You may be asking, how did you do it, oh great father? Well, I’ll tell you. First of all, it was mostly her mother. Secondly, there was a good bit of promised positive reinforcement. Or, as it’s more commonly known, “bribing.” And last of all, and most effectively, lots and lots of consistency and structure.
We have trained our child now to have an inordinate amount of faith and reverence towards a mythical entity known as “a big-girl bed.” This as-yet-unseen creation is spoken of in hushed tones of awe and eagerness in our household, not unlike Santa Claus enjoys at Christmas. She has been promised that the Big-Girl Bed will come to live with her in her room when she is able to sleep through the night without incident. It will be soft and big and will wipe away all tears. Well, actually, it would absorb the tears, being a real mattress that has no need for repelling moisture like her current mattress. It has helped for her to have the motivation of working towards a goal that makes her feel a little more grown-up.
The most significant and helpful aspect of this final stage has been the consistency and structure, just like it was with every other stage of potty-training. We’d take her to potty every night before we’d put her pull-up on, telling her she could get up in the night to potty if she wanted. (She never did.) But when we’d be rocking her to sleep and she’d ask, “Am I wearing panties or a pull-up?” the answer was always, “Go to the potty!”
Then we opened our last pack of overnight pull-ups and a decision was made: this is the last pack of pull-ups we are buying. A countdown was started. Each night, it was announced how many pull-ups were left. “After that,” we’d tell her, “you’ll be sleeping in panties!” Then we’d tell her what that would be like: “You’ll have to be sure to go before you lay down, and then when you feel the need to go in your sleep, you’ll have to get up and go to the potty.” That routine lasted every night for the whole 24-count.
Then the night came. We’ve been giving her a little help. We wake her up before we go to bed – usually after she’s been asleep for a few hours – and we take her to potty. We sit her down, mostly still asleep, on the toilet until she pees, then we tuck her back in and go to bed. Most nights she does get up and come wake us up for help, but last night she made it the whole night without needing to get up.
So here are some things I’ve learned as we’ve crossed this new, slightly cheaper threshold of raising a child.
1.) Fellow adults, do not take for granted your bladder’s amazing ability to lock itself up for the night. One day, God willing, we will grow old enough that our bladder is less able to perform this task, and we will no doubt mourn its loss. But I hope we will remember that the bladder is not born with this ability and that it took some wet, sleepless nights to learn. So tonight when you close your eyes to go to sleep, thank your bladder for being reliable in waking you up if you need to go while you sleep.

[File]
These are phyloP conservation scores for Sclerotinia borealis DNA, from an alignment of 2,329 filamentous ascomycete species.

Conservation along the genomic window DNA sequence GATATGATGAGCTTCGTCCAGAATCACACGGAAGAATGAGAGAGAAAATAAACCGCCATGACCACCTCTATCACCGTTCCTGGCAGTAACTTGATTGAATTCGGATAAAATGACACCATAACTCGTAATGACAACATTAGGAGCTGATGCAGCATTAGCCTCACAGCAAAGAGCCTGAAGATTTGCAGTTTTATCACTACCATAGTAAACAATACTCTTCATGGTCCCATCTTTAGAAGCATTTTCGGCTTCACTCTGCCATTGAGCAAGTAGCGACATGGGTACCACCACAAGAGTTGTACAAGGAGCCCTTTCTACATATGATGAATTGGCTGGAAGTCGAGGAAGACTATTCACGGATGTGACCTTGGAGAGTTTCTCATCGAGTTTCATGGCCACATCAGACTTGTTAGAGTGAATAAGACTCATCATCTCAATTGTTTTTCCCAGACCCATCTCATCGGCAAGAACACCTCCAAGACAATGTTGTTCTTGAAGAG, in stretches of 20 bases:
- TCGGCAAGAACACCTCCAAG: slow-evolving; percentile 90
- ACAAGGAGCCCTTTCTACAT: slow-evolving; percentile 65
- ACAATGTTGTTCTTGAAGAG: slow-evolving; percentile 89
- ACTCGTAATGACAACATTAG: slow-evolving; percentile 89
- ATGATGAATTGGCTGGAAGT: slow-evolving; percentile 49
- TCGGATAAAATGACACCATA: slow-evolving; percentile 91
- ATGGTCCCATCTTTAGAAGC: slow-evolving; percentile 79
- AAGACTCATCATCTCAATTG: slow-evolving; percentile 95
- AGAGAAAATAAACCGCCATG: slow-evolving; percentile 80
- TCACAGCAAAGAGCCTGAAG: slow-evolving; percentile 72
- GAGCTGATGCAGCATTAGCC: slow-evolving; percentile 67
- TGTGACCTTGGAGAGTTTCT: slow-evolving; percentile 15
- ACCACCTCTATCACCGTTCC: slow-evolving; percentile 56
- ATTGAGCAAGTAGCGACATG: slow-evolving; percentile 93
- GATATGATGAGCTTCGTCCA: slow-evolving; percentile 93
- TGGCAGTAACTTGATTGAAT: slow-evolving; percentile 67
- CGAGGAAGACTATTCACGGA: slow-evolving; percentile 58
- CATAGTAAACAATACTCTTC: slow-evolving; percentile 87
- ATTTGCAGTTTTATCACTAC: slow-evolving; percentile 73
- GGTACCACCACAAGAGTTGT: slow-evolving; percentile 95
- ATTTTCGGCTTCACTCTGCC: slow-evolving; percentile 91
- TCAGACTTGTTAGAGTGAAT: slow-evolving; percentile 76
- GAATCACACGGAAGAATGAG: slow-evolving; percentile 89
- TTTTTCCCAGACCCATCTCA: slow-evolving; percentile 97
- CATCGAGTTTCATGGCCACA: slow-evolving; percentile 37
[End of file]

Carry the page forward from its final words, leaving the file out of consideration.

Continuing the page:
2.) It doesn’t take long for a child to be motivated by the idea of growing up. This is bittersweet, of course, because we parents often nostalgically long for younger, sweeter, “more innocent” days. That’s foolish and false. Children don’t long for this, and neither did we when we were children. And, truthfully, we don’t really want this for our children either. Human beings just like to project good experiences into the past and pretend that the old days used to be good. From the moment we’ve developed some sort of consciousness, somewhere between our first and second year of life on earth, we recognize that maturation and growth is the goal and is preferable to staying immature. Children know it better than we do: deep down, everyone wants to grow up, if but a little at a time.
3.) It feels nearly magical how well children respond to consistency and structure, particularly when provided with kindness and patience. Everything that our child does well is due purely to structure, consistency, and patience. Setting and holding a structure with consistency and patience is very, very hard to do for our children. They seem to not like it; they fuss and cry and pitch a fit when we do it. But trust me, it’s the only thing that works. Your child might respond with happiness and joy if you give an inch somewhere, but you relax structure at your own peril. If you can divorce consequence from moral judgment and simply hold to your structures, there’s a very good chance children will thrive. You just have to survive the initial resistance.
4.) Along those lines, I’ve come to realize that my child’s usual bedtime shenanigans aren’t due to insecure attachment issues, or insecurity due to transition in her life, or fear of the dark. We’ve been inconsistent and impatient in keeping the structure of her bedtime. Poor thing, her success at nighttime potty-training has betrayed the ways she’s recruited us into creating an unhealthy bedtime routine. Bless her heart, this victory of hers has opened our eyes to our own failings. If she can go right back to bed in the dark without a thousand hugs at 11 PM after being awakened to go potty, then she could do it at 8 PM. So this weekend begins a renewed structure on bedtime routine. A crackdown, in other words. So check back next week…